“It was such a pleasure to have Joey Schafer in the IPC here at UW,” West said in an email. “Joey is one of the most advanced undergraduate researchers I have ever worked with. We joke in CIP that Joey should apply for faculty positions and not just graduate school. It is already producing faculty-level research that has national impact.

After completing this project in the fall of his third year, Schafer pursued independent research projects and publications.

“You can apply to graduate with honors [in computer science] and one of the requirements for that is working on an undergraduate thesis research project,” Schafer said. “That’s the project I’m currently working on, and the one the fellowship is for is to understand the impact of spotlighting on social media behavior, particularly in the context of misinformation.”

Starbird commended Schafer for his work on several projects with CIP that led to his honors thesis.

“Joey has been a core member of our research team for over two years – helping to visualize and analyze misinformation and misinformation related to the 2020 election and Covid-19,” Starbird said in an email.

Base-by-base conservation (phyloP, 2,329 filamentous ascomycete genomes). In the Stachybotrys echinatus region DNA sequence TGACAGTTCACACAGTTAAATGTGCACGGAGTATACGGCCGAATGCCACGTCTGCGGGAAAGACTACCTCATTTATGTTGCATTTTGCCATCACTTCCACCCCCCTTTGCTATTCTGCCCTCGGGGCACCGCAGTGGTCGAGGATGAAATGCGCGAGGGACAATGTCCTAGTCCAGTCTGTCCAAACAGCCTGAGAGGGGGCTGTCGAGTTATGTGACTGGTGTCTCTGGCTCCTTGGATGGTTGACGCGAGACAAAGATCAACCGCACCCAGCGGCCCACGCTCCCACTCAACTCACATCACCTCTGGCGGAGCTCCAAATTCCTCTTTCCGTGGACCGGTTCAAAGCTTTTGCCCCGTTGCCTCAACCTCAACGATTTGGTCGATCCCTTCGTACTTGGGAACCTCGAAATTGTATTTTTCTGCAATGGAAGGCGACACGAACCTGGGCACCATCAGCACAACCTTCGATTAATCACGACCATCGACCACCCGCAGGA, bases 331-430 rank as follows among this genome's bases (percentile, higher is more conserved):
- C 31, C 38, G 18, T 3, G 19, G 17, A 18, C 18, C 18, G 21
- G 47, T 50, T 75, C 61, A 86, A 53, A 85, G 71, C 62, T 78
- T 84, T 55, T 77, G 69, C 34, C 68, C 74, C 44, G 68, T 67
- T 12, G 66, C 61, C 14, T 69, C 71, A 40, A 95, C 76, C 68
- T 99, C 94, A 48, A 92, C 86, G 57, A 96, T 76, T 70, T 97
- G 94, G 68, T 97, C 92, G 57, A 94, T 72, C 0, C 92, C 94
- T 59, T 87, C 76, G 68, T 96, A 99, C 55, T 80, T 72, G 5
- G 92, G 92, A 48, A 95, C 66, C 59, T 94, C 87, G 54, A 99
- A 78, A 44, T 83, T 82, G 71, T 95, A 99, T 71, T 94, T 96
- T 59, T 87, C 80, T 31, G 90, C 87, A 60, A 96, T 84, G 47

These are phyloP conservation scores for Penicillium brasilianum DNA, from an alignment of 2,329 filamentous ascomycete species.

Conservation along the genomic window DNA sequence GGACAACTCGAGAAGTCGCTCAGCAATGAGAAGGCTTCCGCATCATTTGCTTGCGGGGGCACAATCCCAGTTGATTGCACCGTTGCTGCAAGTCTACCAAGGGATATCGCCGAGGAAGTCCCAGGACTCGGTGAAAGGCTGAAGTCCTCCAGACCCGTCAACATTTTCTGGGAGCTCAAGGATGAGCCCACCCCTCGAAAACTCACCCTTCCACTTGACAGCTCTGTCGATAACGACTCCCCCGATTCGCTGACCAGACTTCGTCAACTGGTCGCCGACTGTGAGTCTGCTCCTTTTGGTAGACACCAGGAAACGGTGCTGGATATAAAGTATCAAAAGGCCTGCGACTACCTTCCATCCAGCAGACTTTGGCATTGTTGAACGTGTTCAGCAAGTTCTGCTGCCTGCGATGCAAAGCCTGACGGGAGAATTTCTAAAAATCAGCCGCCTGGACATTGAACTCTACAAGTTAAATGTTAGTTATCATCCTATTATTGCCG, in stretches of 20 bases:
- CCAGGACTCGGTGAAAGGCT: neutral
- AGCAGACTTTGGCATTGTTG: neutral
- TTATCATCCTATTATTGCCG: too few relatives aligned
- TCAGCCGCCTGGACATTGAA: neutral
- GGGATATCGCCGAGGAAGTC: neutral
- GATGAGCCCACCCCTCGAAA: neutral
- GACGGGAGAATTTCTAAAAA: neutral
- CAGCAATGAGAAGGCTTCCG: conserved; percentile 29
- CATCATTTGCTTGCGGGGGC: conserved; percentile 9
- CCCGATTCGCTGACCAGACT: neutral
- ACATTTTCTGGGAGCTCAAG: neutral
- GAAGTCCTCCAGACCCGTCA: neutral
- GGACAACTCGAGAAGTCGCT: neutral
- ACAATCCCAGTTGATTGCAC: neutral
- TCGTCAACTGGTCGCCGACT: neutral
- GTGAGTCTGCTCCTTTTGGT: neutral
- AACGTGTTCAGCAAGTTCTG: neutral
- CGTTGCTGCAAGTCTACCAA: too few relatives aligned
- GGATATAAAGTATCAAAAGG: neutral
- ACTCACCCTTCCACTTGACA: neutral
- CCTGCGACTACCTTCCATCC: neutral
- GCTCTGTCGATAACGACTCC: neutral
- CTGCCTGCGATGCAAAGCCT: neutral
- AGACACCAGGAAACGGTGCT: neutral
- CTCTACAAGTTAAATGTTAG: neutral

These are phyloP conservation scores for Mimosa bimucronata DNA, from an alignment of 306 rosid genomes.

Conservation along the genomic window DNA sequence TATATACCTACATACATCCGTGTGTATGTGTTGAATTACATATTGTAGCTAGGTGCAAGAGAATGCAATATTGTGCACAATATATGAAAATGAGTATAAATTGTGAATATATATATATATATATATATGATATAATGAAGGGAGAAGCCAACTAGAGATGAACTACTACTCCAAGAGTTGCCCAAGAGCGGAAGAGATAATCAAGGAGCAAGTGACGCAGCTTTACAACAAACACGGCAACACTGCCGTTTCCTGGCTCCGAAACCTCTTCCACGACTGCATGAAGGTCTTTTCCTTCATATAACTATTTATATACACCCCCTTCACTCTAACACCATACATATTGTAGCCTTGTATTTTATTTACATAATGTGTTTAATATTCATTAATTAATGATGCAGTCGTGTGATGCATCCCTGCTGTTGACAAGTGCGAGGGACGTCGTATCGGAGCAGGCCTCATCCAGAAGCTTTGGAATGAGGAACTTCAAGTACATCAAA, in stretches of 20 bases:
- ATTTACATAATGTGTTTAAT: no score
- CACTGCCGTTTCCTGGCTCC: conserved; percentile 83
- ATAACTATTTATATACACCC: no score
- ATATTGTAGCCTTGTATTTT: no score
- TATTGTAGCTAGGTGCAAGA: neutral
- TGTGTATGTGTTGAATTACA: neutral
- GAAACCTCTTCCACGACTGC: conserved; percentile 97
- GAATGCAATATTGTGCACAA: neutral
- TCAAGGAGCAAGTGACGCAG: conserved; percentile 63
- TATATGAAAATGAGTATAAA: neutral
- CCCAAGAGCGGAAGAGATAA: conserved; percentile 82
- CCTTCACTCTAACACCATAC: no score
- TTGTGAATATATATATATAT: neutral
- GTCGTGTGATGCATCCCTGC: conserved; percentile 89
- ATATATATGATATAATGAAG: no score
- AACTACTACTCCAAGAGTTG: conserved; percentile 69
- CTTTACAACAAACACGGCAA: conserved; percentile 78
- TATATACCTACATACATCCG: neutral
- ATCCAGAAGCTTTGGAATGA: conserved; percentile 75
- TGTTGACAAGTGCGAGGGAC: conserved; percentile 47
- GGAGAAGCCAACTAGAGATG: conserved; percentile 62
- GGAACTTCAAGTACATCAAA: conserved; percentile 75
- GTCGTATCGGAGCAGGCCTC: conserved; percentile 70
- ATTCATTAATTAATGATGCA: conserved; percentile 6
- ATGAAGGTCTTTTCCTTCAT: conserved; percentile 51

Schafer will work with Starbird and Emma Spiro, co-founder of CIP and assistant professor in the School of Information, during her fellowship period to inform critical analyzes of social media use. Schafer aspires to continue his research on misinformation and disinformation regarding socio-technical systems like social media, and how they affect society.

“His current research examining the phenomenon of ‘spotlighting’ in social media posts will help us understand how attention is shaped – and conferred from one account to another – in online spaces,” said Starbird. “Joey is a brilliant student and researcher, and an incredible collaborator. He contributes to our research at the Center for an informed public in many ways. We are extremely lucky to have him on our team.

While navigating the complexity of being spotlighted by a well-known researcher, Schafer continued to work on research projects both independently and across departments to break down academic silos – and even gained acceptance an article with minor revisions in a research journal.